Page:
You are currently viewing our forums as a guest, which gives you limited access to view most discussions and access our other features. By joining our community you will have access to post topics, communicate privately with other members (PM), respond to polls, upload content and access many other special features. Registration is fast, simple and absolutely free so please, join the Ford-Trucks Forums community today!
O.K. you guys are gonna think I'm ignorant but I have never painted or primed a vehicle before.(unless you count spray-can primer or paint.) What do they mean about mixing parts ( mix 1 part primer to 1.5 parts thinner) ????? Does a part equal a cup??
I'd save myself some headache and have a pro do it but I can't afford it, and besides there is no greater satisfaction than doing it yourself.
Please, please HELP!!
1990 F-150 4x4
1986 F-250 4x4 400 auto
1979 Cougar XR-7 400 auto
1965 Ford Galaxie 500 2dr. Hrdtp 460 auto
My basecoat calls for a 2:1 (2 to 1) mix. That's 2 parts paint and 1 part reducer.
My clearcoat calls for a 4:1 mix. That's 4 parts clear and 1 part activator.
The easiest way to measure your mix is to get a measuring stick or cup. These are marked so you can get your mix correct. They are available at auto paint stores. Myself, I use a measuring cup and it costs about 25 cents or so. Some people throw them away and just figure them as part of the paint job. I clean them and reuse them.
before you get that far, do a good...no better than good job of cleaning the area you are going to paint....no use waisting good paint that will have to be sanded flat to get rid of the dust bunnies.
next....rent or purchase a good respirator.
as mentioned...you are mixing in a reducer, or a hardener...not thinner. ask the people (called a jobber) who sold you the paint for clear instructions on its use...dont be afraid to be honest with them, they can give you better information on the paints use than we can.
best of luck, take your time, and go slow.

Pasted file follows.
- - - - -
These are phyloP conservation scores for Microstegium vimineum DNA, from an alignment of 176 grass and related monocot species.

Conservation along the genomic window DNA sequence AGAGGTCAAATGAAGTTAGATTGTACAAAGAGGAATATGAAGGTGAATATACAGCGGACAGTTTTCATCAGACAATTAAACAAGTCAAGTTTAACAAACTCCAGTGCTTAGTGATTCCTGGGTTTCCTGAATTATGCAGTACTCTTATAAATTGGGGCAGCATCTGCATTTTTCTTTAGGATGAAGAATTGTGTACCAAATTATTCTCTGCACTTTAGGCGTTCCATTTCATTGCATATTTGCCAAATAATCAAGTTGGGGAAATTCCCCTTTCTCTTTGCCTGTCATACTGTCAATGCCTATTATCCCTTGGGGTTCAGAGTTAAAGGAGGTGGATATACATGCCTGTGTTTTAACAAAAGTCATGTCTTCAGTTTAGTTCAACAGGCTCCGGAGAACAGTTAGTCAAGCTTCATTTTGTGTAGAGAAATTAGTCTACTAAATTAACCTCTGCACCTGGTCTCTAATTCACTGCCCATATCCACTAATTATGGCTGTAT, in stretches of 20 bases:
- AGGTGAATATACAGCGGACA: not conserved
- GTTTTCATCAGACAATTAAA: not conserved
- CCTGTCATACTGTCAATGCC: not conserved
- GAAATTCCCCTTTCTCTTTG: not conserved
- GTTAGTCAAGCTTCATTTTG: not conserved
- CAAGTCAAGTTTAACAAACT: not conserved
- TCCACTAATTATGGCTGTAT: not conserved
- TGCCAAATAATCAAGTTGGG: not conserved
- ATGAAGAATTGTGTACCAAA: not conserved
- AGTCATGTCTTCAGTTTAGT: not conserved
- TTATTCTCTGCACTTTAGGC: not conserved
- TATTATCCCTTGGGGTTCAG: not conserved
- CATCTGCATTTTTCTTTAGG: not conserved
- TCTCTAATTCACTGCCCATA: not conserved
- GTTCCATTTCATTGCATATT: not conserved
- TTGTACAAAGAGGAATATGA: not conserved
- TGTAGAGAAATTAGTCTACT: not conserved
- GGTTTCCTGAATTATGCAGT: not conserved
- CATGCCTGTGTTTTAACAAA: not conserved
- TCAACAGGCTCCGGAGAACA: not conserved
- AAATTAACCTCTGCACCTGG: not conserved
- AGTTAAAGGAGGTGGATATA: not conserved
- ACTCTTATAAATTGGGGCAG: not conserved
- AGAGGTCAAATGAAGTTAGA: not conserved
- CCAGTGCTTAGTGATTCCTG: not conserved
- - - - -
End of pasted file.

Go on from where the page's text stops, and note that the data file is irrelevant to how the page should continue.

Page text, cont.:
2002 F250 4x4,Lariat,PSD,6 speed, Island Blue, SCMT-Autometer Boost and Pyro, 4" downpipe, 5 " exhaust, "Cat" removed....thats all for now
I bought the primer at NAPA, it was Martin-Senour primer, (the color is maroon) but I don't recall right now what the number was, but their paint "expert" said to use laquer thinner to reduce it.
Also, I know you are suppose to use Metal-Prep or something of the sort to etch the bare metal so the primer will stick better but when I asked the guy he looked at me like a monkey doing a math problem, he didn't have a clue what I was talking about.
I got a feeling I'll have to sand it all down and redo it because I didn't have any Metal-Prep, just put the primer on now to keep it from rusting. (I know not a bright thing to do because it means extra work but right now I have no choice)
Thanks you guys anymore help will be appreciated!!
1990 F-150 4x4
1986F-250 4x4 400 auto
1979 Cougar XR-7 400 auto
1965 Ford Galaxie 500 460 auto
Just an educated guess by it sounds like you are using a lacquer based primer. It dries fast and provides only limited protection. It is not waterproof. It is outdated but was used for years with good results. It will need a sealer coat (normally an epoxy) prior to being painted with any of the modern paints.
For a bare metal paint, I like epoxy. It seals in any rust and seals out water. After applying, you can let it can sit for months. When it comes time to do your body filler (aka Bondo) work, you scratch the epoxy with some 80 grit and apply the filler right over the top of the epoxy. You shouldn't be doing that with your lacquer primer.
I am a believer of etching the bare metal prior to applying any paint. I use Metal Ready (not Metal-Prep) by the Por-15 people. It helps convert any micro-rust and provides a protective phosphate coating. There are a number of different brands and everyone that uses them, swears theirs is the best.
If you continue to use your lacquer primer, just remember it is not waterproof. At best, it provides limited, short term protection. About the only thing I use it for anymore is just like you described. I plan on removing it before I do additional bodywork.
That stuff Aekisu is saying about treating the metal is extremely important. You'll feel awful to see rust specks coming through your shiny smooth bodywork in four months.
A mixing stick may cost you as much as $4, often free if you're buying a bunch of stuff. A mixing cup was $1 according to my helper Jose who bought ten of these (I offered to give him a whole stack). You can clean them out an reuse them.
And once that stuff's in primer DONT leave it outside. I'm usually happy with every name brand primer except Shirley Wislon and the cheapo stuff that you just reduce with thinner and spray, that's HIDEOUS STUFF! Some cost more than others but House of Kolor primer is reasonable and I've had good results with it, I just won't buy their paint.
Last....Aekisu tends to be right on the money so feel free to print out any of his replies in these forums. They are like a free class!
This forum is owned and operated by Internet Brands, Inc., a Delaware corporation. It is not authorized or endorsed by the Ford Motor Company and is not affiliated with the Ford Motor Company or its related companies in any way. FordŽ is a registered trademark of the Ford Motor Company.